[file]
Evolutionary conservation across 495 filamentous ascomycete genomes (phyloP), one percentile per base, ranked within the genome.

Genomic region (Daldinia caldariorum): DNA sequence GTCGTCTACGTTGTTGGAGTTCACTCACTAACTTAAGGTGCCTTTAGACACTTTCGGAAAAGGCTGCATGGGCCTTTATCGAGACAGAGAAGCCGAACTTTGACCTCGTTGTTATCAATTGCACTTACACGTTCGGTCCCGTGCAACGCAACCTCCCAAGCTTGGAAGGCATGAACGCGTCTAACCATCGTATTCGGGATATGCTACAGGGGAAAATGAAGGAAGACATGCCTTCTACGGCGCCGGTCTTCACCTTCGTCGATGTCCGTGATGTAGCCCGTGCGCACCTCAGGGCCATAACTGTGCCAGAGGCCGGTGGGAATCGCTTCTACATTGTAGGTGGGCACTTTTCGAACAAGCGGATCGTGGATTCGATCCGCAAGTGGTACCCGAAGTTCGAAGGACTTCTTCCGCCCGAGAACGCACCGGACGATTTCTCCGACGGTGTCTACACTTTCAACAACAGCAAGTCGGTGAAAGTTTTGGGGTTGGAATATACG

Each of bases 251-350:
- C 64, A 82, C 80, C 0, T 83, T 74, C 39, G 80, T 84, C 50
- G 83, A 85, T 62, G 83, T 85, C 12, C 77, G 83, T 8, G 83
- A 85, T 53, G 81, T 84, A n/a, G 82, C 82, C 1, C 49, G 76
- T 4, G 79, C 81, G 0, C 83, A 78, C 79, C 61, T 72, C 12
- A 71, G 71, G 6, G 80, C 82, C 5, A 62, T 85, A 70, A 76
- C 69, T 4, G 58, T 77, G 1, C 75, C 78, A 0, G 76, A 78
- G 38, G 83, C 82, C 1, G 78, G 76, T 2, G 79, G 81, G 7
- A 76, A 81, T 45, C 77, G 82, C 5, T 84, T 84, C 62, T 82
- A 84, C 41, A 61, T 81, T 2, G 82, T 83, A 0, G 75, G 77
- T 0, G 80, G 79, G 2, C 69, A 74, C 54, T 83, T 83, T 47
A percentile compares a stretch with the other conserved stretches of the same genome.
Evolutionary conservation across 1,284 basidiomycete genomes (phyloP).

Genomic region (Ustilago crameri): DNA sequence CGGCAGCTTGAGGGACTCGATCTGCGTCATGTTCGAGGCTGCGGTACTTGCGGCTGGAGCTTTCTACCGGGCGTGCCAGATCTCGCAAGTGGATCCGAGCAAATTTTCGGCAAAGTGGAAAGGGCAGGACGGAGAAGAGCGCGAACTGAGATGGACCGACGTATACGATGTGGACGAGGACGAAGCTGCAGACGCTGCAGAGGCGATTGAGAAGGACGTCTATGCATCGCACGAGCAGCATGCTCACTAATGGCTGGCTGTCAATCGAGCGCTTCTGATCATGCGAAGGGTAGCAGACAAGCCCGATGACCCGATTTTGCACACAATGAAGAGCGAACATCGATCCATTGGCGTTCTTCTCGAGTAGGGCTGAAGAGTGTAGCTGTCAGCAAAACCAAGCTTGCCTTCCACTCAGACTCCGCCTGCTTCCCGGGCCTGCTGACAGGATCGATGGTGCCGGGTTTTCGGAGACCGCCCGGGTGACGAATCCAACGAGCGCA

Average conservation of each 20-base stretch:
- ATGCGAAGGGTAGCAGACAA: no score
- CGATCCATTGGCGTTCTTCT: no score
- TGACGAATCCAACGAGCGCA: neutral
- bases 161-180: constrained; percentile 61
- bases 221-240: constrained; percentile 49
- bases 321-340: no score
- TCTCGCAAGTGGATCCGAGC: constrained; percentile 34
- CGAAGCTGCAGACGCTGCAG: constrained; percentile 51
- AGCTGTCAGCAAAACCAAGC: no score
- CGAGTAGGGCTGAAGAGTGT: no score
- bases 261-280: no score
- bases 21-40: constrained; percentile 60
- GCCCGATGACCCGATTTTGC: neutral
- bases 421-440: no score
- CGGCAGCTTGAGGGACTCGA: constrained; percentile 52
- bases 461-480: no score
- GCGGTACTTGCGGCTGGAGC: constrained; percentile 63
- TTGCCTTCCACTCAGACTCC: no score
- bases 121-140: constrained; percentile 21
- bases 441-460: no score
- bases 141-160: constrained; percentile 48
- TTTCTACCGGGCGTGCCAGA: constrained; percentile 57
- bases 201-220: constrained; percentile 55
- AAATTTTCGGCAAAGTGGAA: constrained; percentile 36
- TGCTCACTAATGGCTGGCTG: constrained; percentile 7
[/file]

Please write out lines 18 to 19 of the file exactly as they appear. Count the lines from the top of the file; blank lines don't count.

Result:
- ATGCGAAGGGTAGCAGACAA: no score
- CGATCCATTGGCGTTCTTCT: no score